5 basic principles for conducting a safe traffic stop
Regardless of how long you’ve been doing traffic stops, no two are the same
Today may be your first day on patrol or it may be your 20th year. Regardless of how much time on you’ve got, the odds are good that on your next shift, you will do one of the most statistically dangerous activities known to law enforcers: the traffic stop.
Regardless of how long you’ve been doing traffic stops, no two are the same and they aren’t routine until the driver is in the wind and you’re moving on to the next detail.
And no matter how long you’ve been doing them, it’s always good to remember five basic concepts to a safe car stop.
I’m continually amazed how an average citizen becomes a mouth-breathing, slack-jawed yokel as soon as the lights and siren go on. All conscious thought and common sense leaves them and they forget the most basic of laws, and that is to move to the right and stop.
Consequently, they may just straight stop their scofflaw-mobile dead in the middle of an interstate or intersection.
You don’t have to get out and deal with them. Most of the time they can be prodded to a safer location with a simple command delivered via your vehicle’s P.A. system.
The bottom line is this, if you don’t like where they are, move them to where it’s safest for you.
As a professional car stopper with eight years on two wheels under my belt, I have one simple technique that has allowed me to surprise occupants of a vehicle time and time again. Whilst they gander out the driver’s side waiting for me to sidle up — I sidle a lot… it’s kinda my schtick — I suddenly appear on the passenger side.
The closer it gets to Halloween, the more tempting it is to lean close to the window and yell “Boo!” to see the reaction and get a quick laugh.
The point isn’t my ninja-like abilities to sneak up on folks. This tactic gives me a fantastic opportunity to check out the interior of the car, any occupants inside and every last one of their hands. I frequently use the passenger-side mirror, particularly in a solo-occupied vehicle, to get a peek at the driver’s hands.
It’s the hands that kill us, friends. Never forget it.
I shudder every time I see a beat cop bebop up to the driver’s side of a vehicle with nary a care in the world and hang his rear end into traffic as if he’s waiting for someone to take it off for him.
The passenger-side approach beats the driver-side nearly every time.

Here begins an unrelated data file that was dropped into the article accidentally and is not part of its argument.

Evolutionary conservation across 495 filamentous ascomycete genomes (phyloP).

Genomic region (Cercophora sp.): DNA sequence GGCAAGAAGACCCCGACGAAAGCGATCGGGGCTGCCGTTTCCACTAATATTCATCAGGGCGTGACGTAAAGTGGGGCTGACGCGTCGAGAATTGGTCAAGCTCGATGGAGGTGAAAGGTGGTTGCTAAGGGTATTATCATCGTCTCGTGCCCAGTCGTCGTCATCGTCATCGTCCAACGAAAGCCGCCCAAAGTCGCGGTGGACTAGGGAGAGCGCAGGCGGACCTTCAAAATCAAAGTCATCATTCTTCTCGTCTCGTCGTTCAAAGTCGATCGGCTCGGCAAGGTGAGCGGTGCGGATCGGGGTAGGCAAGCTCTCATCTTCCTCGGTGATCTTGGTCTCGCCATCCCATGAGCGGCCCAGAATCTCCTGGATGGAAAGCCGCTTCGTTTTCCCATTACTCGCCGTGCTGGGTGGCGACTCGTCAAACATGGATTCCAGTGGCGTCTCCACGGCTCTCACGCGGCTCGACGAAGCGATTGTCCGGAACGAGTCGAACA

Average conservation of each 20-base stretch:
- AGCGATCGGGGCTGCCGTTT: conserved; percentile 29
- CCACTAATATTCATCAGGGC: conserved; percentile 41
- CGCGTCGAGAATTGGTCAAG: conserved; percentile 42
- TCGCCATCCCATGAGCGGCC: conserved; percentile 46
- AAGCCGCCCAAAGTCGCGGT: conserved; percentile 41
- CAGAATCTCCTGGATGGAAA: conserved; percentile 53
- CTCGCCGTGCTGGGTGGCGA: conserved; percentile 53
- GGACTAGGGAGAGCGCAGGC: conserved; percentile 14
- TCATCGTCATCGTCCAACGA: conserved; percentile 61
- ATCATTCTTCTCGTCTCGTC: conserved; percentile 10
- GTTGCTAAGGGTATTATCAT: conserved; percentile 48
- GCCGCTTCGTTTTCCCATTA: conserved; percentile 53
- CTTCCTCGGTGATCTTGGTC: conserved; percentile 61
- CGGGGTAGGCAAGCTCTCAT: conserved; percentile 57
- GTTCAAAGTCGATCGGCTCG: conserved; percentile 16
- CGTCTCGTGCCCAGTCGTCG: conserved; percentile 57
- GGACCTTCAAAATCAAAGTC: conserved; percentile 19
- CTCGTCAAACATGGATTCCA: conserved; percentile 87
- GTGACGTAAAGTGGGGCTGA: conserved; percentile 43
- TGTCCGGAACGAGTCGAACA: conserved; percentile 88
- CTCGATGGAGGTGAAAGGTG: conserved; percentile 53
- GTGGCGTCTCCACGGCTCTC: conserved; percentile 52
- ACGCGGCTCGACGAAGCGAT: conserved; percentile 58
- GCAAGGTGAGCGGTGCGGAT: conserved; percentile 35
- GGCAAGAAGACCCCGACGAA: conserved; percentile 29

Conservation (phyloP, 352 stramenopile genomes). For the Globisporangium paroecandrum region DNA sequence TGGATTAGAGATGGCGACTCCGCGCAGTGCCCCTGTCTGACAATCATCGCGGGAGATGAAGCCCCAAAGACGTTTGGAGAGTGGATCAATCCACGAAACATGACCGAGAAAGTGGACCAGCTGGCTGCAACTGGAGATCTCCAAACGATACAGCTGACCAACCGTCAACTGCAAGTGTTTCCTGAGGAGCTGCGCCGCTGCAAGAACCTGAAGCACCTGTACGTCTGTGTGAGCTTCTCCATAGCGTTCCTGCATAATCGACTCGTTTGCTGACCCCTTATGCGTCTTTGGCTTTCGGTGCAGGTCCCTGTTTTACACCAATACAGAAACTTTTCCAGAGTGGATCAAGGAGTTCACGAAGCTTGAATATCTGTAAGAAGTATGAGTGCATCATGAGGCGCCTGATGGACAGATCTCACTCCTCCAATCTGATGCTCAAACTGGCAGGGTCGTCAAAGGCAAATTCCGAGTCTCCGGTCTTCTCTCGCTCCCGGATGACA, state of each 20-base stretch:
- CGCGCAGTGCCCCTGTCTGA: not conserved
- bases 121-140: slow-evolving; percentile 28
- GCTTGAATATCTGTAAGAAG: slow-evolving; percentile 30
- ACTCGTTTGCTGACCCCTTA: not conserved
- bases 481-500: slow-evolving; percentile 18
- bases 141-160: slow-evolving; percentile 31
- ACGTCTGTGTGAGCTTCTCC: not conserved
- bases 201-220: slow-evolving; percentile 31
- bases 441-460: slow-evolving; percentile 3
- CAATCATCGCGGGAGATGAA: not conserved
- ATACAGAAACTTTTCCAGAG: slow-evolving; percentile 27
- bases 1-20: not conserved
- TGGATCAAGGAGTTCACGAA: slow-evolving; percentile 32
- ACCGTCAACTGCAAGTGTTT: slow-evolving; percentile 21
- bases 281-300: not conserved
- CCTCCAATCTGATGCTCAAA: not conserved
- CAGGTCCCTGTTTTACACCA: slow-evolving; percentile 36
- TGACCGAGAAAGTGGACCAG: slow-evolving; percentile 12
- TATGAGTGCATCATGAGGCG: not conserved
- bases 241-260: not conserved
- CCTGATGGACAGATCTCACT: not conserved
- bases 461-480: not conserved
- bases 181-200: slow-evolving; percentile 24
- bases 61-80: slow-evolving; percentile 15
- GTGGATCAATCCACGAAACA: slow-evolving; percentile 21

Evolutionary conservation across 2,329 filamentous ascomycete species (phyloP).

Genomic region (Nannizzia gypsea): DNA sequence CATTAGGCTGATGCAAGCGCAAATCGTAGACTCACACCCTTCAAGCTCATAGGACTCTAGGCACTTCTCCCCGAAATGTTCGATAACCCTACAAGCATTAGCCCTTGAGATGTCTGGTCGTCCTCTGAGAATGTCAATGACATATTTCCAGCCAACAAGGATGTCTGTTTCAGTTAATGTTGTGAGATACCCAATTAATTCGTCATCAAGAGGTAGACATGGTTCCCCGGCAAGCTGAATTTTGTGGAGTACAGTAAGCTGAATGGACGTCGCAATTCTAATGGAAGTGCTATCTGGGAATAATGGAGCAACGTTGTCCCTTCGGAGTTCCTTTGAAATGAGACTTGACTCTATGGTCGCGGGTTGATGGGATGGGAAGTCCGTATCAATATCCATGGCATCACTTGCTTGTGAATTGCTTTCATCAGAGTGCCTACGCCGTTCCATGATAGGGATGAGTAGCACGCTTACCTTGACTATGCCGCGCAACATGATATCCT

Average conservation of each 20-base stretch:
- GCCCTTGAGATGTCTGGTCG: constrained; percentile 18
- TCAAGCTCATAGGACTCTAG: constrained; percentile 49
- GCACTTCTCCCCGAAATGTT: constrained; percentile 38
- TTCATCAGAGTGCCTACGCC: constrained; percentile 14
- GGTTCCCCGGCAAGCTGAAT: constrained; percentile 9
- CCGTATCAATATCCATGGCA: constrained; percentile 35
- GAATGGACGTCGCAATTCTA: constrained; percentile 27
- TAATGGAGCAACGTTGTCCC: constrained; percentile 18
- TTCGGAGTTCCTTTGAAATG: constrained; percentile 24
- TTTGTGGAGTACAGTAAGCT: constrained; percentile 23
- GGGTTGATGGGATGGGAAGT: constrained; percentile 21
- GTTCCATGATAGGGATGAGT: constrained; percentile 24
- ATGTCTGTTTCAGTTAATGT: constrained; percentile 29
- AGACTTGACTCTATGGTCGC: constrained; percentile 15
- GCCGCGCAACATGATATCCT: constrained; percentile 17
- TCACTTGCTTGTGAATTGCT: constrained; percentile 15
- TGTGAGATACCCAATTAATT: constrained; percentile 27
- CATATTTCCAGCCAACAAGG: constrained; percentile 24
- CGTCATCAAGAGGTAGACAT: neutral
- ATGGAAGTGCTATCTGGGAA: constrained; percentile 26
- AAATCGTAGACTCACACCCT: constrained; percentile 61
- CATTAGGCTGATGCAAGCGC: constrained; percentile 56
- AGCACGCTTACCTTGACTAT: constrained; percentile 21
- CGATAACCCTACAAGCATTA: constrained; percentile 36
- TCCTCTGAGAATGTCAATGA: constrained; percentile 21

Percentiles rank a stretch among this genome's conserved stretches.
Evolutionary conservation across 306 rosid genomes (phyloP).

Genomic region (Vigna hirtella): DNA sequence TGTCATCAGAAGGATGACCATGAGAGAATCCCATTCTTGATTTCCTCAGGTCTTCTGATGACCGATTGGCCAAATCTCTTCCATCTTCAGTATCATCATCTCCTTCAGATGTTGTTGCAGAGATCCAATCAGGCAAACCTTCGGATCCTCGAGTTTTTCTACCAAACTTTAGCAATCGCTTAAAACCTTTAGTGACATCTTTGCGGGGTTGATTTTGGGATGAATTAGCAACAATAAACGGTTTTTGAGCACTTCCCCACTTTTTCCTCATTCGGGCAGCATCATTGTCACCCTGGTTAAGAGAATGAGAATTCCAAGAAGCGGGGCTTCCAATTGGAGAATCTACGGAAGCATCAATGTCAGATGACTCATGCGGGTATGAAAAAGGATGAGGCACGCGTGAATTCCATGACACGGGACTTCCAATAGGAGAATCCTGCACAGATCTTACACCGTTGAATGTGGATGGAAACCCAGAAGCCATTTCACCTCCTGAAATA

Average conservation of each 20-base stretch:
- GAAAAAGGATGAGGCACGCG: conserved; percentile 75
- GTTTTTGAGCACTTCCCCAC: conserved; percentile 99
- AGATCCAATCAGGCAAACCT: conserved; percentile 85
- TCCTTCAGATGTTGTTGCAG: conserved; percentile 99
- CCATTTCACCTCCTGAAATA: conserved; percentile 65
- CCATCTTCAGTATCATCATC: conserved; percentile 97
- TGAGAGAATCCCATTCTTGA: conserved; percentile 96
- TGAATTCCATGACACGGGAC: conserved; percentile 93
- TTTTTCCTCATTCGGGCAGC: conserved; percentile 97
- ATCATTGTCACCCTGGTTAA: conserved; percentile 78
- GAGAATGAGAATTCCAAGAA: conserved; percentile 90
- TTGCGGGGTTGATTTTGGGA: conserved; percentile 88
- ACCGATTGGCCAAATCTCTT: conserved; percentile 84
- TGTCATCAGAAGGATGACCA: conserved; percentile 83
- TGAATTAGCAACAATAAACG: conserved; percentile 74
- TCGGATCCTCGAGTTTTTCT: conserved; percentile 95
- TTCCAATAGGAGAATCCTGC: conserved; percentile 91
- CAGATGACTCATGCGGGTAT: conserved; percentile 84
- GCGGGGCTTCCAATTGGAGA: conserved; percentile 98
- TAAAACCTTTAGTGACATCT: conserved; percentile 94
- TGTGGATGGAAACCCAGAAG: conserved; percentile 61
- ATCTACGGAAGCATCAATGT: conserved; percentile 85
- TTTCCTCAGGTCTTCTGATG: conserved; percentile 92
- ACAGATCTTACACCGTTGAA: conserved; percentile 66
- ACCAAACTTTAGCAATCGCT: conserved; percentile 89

After going to all the trouble of picking a good spot to conduct your stop and walking up to the passenger side of the car, why would you go back to your vehicle and bury your head in a cite book and never once look up, even ever so briefly, to make sure everyone is still in the car?
Have you ever been scratching out a rag and suddenly the driver is standing next to you holding his insurance? I have and it isn’t reassuring.
Your cite book isn’t the only guilty party. You have your MDC, your cell phone and your radio. They all vie for your attention. Make no mistake, none of them need your attention as much as the subject in the vehicle in front of you.
I know you can handle most things without the aid of dispatch in today’s tech-heavy world. Personally, I stay off the air as much as possible, but if I can’t get the information I’m looking for in a matter of seconds, I ask for it over the air or request a cover unit so I can focus on the intel I’m trying to obtain.
Your attention needs to be divided as little as possible. You can crush that candy during lineup.
Quick! Name everything your driver has picked up while you were back in your squad — or if you’re as lucky as I am, sitting on your motor — running him out. Not exactly sure, are you? Exactly.
Your re-approach should be just as cautious as your initial approach. As aware as we’d all like to be, we simply can’t know everything. The re-approach is just as dangerous as the first. Again, the use of the side mirror — regardless of which side you decide to approach on — is key.
Don’t walk past the B-pillar until you can confirm empty hands and no threat. Just because someone has all happy-go-lucky when you first contacted them does not mean they haven’t had time to ruminate on what a jerk you are for stopping them in the first place.
5. Cut ‘em loose
After you’ve wished them a swell day, don’t just turn your back and saunter back to your vehicle. Give them a glance back every few feet to make sure they’re doing what you’d like instead of trying to get the drop on you.
These five basic steps are the basic framework of your average traffic stop. Countless repetition hardwires these habits and they soon become second nature. Now stock up on those cites and make this motor officer proud.